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Boots? Shoes? Trainers? Oh my! Choosing the best walking footwear for your Camino depends on a number of factors.
What route do you plan to walk? Are you going during a hot, cold, or rainy season? Do you have problems such as pronation of the feet that need to be considered?
To make for a more pleasant Camino, it’s important to find shoes that fit well and are suited to the weather and terrain of the trip you’re planning. Here is a list of important factors to consider when choosing your hiking footwear.
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How To Choose The Right Walking Shoes
It’s a good idea to get walking footwear professionally fitted to ensure the correct size. However, your correct size in walking shoes may be a half or even a full size larger than normal. This is because the repeated pounding of the feet during long distance walking causes them to swell and spread. So always try on new walking shoes at the end of the day, preferably after walking at least several kilometres. Also, take along socks and any replacement insoles you plan to wear on your Camino.
Squashed toes can lead to blisters so make sure you have enough room in the toe box to wiggle your toes. The rest of your foot should be snug in the shoe with no movement. Check that the sole of your foot is completely supported and that there is no rubbing around the ankle. You also need 1 to 2 cm between the end of your toes and the end of the shoe. The easiest way to check this is to remove the insole and stand on it with your full weight and your heel seated into the back of the insole.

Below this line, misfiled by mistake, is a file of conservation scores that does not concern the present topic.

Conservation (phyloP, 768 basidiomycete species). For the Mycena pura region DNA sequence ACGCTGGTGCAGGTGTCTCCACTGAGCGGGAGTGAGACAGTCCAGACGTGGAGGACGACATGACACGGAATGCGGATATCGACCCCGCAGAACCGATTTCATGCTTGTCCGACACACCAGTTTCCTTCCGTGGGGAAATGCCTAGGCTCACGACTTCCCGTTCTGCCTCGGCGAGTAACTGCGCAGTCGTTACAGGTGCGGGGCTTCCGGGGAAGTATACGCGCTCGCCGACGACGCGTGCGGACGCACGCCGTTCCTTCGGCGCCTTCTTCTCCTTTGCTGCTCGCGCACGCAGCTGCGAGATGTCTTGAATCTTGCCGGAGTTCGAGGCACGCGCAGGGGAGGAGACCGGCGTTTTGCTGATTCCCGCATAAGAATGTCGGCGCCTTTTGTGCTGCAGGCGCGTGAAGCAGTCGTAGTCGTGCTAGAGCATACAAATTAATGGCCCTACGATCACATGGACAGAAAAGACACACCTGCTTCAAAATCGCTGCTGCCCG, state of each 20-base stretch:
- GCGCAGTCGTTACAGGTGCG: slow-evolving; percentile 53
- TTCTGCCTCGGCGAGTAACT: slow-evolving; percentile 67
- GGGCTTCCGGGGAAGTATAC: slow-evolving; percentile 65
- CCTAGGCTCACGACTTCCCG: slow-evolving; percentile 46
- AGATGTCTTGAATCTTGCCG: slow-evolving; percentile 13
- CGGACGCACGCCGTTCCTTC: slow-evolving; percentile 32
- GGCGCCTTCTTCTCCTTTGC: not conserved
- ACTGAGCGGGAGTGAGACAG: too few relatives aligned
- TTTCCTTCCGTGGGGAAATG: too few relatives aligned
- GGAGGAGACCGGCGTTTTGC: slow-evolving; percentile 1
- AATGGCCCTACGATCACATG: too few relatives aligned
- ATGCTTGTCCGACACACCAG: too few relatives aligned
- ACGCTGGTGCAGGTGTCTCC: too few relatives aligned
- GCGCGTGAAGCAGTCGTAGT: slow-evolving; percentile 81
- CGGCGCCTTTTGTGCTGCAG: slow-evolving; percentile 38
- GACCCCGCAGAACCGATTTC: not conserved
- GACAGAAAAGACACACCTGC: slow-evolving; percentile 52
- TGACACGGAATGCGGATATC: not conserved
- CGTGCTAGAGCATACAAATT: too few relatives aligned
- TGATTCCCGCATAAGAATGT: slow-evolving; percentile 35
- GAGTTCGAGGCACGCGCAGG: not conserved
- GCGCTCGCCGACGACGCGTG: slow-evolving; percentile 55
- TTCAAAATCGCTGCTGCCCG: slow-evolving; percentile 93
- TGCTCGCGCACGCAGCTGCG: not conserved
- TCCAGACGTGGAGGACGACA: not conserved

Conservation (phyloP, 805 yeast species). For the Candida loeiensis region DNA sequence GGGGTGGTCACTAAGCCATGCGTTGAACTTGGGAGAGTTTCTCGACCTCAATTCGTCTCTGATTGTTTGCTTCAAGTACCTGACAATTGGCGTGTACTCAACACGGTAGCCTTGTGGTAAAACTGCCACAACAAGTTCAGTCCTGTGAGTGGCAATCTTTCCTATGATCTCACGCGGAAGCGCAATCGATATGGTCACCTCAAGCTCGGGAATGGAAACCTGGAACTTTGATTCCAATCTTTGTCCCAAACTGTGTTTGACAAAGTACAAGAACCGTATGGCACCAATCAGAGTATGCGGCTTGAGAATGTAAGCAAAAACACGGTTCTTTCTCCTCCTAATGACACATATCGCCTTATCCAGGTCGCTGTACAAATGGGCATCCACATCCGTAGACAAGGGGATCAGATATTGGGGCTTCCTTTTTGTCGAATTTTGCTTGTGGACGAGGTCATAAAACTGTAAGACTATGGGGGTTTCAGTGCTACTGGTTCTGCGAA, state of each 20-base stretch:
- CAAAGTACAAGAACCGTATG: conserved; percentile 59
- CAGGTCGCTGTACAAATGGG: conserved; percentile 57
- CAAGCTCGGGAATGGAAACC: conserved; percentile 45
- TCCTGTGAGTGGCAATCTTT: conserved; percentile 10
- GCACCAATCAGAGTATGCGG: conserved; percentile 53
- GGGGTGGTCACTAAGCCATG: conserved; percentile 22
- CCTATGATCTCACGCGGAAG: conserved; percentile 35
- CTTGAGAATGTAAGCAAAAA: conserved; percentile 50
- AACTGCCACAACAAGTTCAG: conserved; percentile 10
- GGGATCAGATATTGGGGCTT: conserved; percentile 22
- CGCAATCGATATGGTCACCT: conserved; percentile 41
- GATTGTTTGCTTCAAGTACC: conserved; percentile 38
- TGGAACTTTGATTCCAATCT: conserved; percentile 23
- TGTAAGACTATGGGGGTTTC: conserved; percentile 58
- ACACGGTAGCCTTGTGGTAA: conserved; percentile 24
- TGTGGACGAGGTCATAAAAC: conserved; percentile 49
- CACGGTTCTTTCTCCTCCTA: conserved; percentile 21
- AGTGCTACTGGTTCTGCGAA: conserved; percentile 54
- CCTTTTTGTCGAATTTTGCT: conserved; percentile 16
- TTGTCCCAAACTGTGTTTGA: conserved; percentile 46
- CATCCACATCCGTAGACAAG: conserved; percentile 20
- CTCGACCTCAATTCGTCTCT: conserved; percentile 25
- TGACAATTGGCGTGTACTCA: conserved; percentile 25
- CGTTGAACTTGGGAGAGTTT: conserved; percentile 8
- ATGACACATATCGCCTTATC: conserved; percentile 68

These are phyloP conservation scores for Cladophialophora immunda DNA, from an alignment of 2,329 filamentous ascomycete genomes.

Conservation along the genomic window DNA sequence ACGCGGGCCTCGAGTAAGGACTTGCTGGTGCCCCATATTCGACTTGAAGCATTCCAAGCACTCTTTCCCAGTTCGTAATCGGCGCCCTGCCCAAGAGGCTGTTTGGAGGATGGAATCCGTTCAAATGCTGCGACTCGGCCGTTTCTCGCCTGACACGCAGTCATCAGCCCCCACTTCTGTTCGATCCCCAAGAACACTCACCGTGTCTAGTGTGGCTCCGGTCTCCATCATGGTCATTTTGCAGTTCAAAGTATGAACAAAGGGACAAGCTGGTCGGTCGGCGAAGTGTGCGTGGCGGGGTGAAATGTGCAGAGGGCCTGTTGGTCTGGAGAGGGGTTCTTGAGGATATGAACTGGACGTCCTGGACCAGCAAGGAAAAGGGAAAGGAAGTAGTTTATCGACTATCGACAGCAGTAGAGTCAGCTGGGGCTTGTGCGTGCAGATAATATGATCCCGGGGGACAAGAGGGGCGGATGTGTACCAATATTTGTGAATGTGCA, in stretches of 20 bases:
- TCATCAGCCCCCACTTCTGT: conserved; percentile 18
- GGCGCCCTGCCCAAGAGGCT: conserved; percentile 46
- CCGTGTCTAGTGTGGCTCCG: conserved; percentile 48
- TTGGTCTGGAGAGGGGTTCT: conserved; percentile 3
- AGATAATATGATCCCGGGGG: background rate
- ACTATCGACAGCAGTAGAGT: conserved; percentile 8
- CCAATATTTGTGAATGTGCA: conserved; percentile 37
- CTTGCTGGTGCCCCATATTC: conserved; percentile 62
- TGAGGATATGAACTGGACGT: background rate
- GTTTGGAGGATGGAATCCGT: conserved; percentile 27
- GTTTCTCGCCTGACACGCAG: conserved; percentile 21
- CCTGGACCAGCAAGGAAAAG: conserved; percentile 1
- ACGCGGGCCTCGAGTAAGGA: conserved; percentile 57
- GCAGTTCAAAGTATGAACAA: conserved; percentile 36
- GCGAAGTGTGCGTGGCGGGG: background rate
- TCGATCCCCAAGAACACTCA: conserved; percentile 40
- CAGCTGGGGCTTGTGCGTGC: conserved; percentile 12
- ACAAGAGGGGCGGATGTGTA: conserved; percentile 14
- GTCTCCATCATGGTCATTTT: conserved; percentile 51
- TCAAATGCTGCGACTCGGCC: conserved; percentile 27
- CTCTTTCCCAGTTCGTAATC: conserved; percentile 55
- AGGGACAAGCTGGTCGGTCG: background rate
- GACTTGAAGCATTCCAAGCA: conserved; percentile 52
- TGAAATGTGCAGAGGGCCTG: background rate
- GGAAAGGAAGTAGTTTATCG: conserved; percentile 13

Borrow a weighted backpack and walk around the shop to get a more realistic picture of how the shoes will feel during your Camino. If the shop has a ramp, walk up and down it to see if your foot moves in the shoe. In particular, try bouncing up and down on your feet while facing down to ramp to see if your feet will slide forward on a descent. Your heel shouldn’t move around in the shoe as this can lead to heel blisters.
Make Your Walking Footwear More Comfortable By Using Insoles
Another way to get a better fit is to use replacement insoles. The insoles supplied with most walking footwear are thin and non-supportive. These can be replaced with insoles which better support the arch and can prevent or correct pronation or supination of the foot.
While these misalignments may not cause problems under normal walking conditions, they can contribute to painful conditions like tendonitis, plantar fasciitis, and shin splints during long distance walking. Off-the-shelf insoles offering varying levels of support are available from sporting goods stores and chemists. Heat molded, custom-made inserts are also available online and from specialist suppliers.
Waterproof or Non-Waterproof Walking Shoes?
If you’re walking in a cool, wet time of the year, waterproofing helps keep feet dry and warm for longer. However, in hot weather waterproofing will hold in heat and moisture which can lead to blisters. Shoes without waterproofing have better ventilation but take in water quickly on rainy days. But because they also dry much quicker, they may be a better option during warm weather. There is always a chance of rain, no matter the season, so bring extra socks to change into, in case of a rainy spell.